4 Tips That Will Make You a Better Decision-Maker

Make the right decision every time.

Mary Beth Hazeldine


Photo by Alexander Schimmeck on Unsplash

Making decisions is something that you have to do daily. Sometimes, the stakes are high, and sometimes they are simple decisions such as, “What should I eat for breakfast?”

Are you the impulsive type who just chooses and goes for it? Or are you the type who ponders every decision and considers every angle before making up your mind?

1. Spend time relative to the stakes

It’s probably best to consider your options rather than make an impulsive decision. However, the time spent analyzing those options should be relative to the stakes. Is this a decision that will cost you a lot of money? Will there be huge consequences from your decision?

I have some very indecisive friends. They might spend weeks discussing what color to paint their living room walls. There is either a cost to hire someone to do the painting or the time and work involved for them to paint the walls themselves. If you can’t afford it, perhaps this is a big decision. But if you can afford it, then this isn’t a decision that should take a lot of thought or time.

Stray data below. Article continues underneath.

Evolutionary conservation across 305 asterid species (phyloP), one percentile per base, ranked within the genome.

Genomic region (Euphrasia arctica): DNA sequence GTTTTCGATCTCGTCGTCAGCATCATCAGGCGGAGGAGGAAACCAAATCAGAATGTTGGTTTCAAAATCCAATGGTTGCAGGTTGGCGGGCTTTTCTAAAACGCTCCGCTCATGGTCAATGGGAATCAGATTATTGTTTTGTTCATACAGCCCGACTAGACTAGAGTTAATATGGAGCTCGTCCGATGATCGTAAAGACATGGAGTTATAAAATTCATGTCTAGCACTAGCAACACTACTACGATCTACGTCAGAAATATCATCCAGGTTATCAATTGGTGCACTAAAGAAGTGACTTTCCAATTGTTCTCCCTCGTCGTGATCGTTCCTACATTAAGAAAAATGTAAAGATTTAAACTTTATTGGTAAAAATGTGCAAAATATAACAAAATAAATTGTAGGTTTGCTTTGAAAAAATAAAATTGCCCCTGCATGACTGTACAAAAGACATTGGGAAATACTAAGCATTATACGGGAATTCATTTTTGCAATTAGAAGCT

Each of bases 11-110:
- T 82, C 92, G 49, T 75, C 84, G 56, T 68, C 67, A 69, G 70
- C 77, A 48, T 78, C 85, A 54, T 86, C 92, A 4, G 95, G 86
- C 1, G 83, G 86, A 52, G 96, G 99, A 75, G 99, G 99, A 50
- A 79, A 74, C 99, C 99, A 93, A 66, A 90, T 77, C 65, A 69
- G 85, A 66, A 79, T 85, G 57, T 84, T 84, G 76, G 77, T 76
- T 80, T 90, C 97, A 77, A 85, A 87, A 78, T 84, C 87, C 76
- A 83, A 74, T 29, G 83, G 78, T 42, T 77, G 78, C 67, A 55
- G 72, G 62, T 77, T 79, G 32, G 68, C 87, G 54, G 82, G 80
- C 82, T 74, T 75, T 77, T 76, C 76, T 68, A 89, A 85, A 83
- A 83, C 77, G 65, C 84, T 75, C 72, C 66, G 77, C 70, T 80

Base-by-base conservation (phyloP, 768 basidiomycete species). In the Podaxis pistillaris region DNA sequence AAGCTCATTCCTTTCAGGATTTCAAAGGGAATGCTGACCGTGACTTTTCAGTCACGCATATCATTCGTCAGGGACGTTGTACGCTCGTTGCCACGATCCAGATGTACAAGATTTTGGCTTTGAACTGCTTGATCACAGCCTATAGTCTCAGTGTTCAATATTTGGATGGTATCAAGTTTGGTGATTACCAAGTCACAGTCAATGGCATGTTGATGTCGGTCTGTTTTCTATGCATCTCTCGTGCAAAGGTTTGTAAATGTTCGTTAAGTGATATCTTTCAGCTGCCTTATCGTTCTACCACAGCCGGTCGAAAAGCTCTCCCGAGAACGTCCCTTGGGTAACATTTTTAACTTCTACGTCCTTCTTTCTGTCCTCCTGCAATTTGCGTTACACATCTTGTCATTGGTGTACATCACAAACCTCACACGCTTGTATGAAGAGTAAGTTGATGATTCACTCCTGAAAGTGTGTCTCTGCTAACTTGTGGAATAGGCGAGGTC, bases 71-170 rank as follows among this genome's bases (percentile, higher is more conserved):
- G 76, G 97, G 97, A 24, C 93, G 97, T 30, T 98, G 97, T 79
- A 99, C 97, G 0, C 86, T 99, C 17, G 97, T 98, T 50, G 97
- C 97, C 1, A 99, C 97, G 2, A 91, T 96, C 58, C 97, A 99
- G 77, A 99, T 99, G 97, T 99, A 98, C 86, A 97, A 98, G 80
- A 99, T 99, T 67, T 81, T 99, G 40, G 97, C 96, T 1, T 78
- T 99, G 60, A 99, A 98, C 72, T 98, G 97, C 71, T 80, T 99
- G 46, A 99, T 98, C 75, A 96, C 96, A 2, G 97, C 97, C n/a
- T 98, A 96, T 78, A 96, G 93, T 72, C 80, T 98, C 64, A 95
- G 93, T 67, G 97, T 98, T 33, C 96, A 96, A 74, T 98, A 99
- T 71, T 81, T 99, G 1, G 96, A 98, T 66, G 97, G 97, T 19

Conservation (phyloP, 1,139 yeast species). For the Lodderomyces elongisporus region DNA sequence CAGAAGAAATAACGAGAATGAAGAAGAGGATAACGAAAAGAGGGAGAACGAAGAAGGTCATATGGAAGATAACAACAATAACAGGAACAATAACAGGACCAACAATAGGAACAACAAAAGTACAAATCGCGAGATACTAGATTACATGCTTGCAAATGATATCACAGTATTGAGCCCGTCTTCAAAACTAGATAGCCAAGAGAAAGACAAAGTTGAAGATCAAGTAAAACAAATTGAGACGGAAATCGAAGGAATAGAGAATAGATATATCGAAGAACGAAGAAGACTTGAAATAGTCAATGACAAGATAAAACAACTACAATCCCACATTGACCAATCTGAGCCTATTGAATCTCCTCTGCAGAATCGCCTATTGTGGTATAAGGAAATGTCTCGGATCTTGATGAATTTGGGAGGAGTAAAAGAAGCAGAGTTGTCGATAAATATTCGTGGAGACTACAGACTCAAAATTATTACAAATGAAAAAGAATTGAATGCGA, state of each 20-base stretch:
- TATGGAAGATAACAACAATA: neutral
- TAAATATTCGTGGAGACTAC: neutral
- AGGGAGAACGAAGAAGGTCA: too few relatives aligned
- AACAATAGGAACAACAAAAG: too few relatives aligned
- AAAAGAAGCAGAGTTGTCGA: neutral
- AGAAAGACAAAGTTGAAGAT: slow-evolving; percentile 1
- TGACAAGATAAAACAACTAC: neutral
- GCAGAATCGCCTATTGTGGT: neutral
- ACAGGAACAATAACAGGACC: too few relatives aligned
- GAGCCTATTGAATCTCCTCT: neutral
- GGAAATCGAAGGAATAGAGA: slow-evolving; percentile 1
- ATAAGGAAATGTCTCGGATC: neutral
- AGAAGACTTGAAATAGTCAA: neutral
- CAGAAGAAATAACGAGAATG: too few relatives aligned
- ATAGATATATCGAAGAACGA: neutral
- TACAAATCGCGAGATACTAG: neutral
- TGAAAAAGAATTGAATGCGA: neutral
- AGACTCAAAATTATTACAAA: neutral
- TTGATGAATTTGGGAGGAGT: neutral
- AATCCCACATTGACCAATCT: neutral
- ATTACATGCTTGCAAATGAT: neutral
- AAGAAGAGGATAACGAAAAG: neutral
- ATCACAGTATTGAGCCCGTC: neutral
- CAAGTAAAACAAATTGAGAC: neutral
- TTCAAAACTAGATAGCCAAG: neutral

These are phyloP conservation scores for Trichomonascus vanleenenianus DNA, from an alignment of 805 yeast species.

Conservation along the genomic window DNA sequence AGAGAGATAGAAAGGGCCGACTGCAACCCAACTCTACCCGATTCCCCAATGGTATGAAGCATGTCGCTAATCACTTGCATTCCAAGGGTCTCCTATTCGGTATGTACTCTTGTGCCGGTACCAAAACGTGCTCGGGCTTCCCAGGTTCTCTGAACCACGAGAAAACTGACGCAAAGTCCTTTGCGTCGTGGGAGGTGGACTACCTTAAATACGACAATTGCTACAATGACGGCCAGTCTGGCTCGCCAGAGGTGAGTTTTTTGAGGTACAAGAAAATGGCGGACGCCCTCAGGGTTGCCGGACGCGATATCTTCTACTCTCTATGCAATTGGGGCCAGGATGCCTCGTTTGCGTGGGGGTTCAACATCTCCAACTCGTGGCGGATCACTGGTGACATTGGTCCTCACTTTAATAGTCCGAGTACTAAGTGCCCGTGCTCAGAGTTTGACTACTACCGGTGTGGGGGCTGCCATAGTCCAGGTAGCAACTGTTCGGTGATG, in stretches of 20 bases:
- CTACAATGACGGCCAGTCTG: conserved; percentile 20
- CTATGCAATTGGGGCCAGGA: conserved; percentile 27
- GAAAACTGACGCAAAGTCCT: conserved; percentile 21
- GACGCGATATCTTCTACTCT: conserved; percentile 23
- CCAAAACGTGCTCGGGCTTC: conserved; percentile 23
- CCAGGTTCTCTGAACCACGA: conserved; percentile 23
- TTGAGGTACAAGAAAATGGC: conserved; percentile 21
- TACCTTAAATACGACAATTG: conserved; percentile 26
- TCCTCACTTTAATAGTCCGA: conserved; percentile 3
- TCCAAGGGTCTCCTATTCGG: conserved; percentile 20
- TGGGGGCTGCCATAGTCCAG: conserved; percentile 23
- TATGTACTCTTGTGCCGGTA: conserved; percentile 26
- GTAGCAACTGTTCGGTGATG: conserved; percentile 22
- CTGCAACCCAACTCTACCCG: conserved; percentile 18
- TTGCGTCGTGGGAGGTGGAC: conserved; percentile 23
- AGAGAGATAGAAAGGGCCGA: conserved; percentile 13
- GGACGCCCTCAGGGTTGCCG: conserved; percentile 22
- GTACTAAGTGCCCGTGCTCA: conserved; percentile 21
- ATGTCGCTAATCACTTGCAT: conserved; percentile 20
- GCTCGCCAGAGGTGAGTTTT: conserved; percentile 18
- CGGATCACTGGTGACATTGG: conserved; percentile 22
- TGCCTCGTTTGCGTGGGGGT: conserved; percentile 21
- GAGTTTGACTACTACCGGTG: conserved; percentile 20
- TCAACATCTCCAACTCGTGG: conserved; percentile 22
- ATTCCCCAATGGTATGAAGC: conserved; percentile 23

2. Be decisive

One of the most important lessons that successful people have learned about making decisions is to be decisive. Indecision can lead to missed opportunities and regret. If you are unsure about a decision, it is better to make a choice and move forward than to wait and hesitate.

A friend of mine was offered a great job but didn’t take it because she was waiting to hear back from another company she had applied to. She didn’t get the job with the other company and ended up not taking the position offered to her. She regretted her decision and wished she had just been decisive.

3. Be flexible

Decisions also have to be flexible. Just because you make a decision doesn’t mean that you can’t change your mind later on. If you realize that you made the wrong choice, don’t be afraid to backtrack and choose something else. You never know what might happen down the road, so it’s essential to be open to changing your plans if necessary.



Mary Beth Hazeldine

Chief Inspiration Officer, Spiritual Psychologist, Hypnotherapist, Writer, Chef, Dog Lover, Line Dancer, Ex-Banker, MBA— marybeth@marybethhazeldine.com